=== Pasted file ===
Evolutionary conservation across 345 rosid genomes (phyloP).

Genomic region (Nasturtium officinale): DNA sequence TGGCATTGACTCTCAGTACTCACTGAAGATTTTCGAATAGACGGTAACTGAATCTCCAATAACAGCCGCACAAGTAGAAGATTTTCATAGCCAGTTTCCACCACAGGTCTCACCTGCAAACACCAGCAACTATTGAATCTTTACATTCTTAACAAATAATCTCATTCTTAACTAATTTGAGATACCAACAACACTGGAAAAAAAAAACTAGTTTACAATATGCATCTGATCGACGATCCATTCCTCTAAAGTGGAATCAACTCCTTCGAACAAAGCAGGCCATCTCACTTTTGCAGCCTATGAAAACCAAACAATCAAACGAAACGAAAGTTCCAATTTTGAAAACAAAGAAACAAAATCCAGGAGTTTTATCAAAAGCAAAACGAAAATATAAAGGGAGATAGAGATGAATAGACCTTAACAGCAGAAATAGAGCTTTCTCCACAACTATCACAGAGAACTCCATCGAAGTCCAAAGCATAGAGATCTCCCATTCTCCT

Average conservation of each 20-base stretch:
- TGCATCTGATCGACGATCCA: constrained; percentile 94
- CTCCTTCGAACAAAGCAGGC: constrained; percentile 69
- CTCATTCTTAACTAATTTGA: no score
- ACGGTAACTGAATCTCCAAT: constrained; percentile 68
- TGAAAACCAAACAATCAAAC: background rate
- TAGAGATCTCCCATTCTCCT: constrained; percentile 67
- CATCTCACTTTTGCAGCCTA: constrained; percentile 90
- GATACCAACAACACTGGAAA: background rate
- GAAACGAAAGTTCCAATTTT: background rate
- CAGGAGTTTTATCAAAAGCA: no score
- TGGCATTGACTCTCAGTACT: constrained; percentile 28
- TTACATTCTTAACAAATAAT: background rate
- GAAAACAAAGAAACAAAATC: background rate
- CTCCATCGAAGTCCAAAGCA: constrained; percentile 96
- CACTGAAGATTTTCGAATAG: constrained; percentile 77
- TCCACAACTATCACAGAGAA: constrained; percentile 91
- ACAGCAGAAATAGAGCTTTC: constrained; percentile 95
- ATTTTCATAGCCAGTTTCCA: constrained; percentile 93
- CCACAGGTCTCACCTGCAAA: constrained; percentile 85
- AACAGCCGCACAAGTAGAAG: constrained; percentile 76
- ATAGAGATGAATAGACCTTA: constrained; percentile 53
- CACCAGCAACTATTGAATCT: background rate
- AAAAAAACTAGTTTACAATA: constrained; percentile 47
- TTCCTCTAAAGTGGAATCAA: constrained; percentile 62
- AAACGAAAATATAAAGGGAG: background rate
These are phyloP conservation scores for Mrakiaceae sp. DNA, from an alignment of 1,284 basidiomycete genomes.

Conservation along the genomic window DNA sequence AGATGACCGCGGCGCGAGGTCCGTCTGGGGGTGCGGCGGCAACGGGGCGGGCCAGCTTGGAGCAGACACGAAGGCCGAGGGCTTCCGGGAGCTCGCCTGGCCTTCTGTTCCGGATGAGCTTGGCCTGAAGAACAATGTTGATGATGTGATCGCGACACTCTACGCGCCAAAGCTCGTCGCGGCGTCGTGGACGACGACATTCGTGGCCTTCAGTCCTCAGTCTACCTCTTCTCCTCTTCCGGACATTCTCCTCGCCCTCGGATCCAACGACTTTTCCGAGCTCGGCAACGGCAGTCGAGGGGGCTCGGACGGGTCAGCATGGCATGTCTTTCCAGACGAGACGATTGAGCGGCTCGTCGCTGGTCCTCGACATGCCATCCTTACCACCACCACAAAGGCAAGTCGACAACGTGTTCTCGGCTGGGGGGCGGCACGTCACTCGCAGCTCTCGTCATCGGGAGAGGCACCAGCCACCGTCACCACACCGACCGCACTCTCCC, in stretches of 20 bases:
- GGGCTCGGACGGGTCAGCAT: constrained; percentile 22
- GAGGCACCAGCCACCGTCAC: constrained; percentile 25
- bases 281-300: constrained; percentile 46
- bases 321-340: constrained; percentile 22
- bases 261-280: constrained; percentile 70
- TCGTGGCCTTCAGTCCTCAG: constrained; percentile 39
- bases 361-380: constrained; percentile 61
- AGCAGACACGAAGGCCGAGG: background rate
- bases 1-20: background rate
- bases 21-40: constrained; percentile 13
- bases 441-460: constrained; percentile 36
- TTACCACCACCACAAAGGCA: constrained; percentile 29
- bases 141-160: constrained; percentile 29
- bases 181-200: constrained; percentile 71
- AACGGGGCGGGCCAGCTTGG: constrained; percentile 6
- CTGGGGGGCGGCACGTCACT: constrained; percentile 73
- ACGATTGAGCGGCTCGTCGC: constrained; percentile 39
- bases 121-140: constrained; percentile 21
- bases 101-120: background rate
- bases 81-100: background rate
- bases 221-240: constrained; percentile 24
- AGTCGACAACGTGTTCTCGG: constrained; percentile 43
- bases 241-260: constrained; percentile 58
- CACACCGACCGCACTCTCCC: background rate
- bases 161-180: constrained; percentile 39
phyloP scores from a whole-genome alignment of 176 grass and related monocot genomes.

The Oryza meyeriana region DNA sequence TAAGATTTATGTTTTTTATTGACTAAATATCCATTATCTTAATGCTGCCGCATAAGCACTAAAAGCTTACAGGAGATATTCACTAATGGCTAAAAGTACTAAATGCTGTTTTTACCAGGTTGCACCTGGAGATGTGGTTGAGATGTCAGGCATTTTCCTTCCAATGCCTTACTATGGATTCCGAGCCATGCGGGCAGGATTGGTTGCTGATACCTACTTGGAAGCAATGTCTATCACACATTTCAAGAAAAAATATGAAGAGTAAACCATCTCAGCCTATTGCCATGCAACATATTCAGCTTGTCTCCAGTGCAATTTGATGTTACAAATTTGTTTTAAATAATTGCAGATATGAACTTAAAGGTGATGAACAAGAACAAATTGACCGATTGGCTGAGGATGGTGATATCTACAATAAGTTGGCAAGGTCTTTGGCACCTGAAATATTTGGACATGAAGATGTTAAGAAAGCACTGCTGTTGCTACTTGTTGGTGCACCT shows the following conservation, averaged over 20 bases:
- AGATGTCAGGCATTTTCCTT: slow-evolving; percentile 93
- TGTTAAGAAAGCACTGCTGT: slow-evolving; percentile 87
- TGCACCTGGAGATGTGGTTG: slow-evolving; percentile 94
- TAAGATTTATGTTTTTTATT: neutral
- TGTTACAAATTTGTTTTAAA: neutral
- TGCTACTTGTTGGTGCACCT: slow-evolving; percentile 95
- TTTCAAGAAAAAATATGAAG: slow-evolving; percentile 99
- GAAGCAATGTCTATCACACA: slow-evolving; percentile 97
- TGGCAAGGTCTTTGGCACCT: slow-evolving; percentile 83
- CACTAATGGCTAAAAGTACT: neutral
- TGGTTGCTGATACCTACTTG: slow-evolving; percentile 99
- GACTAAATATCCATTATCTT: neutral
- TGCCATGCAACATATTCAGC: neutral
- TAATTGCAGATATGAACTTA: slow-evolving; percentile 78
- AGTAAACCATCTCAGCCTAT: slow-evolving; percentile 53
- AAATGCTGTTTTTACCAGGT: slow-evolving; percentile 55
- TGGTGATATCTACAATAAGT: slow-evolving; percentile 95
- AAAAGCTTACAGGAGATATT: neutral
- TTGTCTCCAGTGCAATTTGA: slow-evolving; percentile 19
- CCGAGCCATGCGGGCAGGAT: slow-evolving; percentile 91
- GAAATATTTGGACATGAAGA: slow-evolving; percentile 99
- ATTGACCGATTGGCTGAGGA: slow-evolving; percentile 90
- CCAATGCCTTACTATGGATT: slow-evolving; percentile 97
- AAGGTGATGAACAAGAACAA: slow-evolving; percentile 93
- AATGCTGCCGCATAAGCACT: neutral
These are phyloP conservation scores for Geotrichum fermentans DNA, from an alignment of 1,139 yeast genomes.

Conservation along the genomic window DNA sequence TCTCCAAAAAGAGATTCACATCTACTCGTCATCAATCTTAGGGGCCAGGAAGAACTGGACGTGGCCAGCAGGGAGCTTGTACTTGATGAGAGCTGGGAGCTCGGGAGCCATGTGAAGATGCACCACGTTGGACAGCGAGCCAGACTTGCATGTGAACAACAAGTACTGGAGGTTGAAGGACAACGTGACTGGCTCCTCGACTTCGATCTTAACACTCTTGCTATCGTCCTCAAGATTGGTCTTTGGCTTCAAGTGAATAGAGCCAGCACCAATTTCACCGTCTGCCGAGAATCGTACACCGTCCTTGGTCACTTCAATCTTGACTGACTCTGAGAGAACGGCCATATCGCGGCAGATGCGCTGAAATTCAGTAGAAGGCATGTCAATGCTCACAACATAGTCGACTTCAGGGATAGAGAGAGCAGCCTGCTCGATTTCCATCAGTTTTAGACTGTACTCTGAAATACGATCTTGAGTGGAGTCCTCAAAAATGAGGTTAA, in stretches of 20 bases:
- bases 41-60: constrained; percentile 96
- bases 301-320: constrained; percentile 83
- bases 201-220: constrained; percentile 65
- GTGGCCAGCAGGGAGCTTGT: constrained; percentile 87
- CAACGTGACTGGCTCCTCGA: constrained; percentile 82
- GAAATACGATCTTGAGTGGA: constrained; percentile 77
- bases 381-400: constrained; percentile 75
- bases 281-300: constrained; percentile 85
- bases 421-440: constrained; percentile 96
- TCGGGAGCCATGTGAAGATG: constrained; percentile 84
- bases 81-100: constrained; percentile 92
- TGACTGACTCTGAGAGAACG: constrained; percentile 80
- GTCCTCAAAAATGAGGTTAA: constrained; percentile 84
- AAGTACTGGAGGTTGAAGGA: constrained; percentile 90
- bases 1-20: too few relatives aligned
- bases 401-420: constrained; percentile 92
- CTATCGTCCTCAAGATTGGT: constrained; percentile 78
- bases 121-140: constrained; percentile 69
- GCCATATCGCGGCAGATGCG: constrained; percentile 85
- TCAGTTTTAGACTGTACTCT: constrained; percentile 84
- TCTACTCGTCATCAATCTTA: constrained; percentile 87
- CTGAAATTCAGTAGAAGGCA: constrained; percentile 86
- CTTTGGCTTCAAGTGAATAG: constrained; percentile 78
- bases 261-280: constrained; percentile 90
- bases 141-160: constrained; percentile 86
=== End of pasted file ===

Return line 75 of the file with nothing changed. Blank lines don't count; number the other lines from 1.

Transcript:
- AAAAGCTTACAGGAGATATT: neutral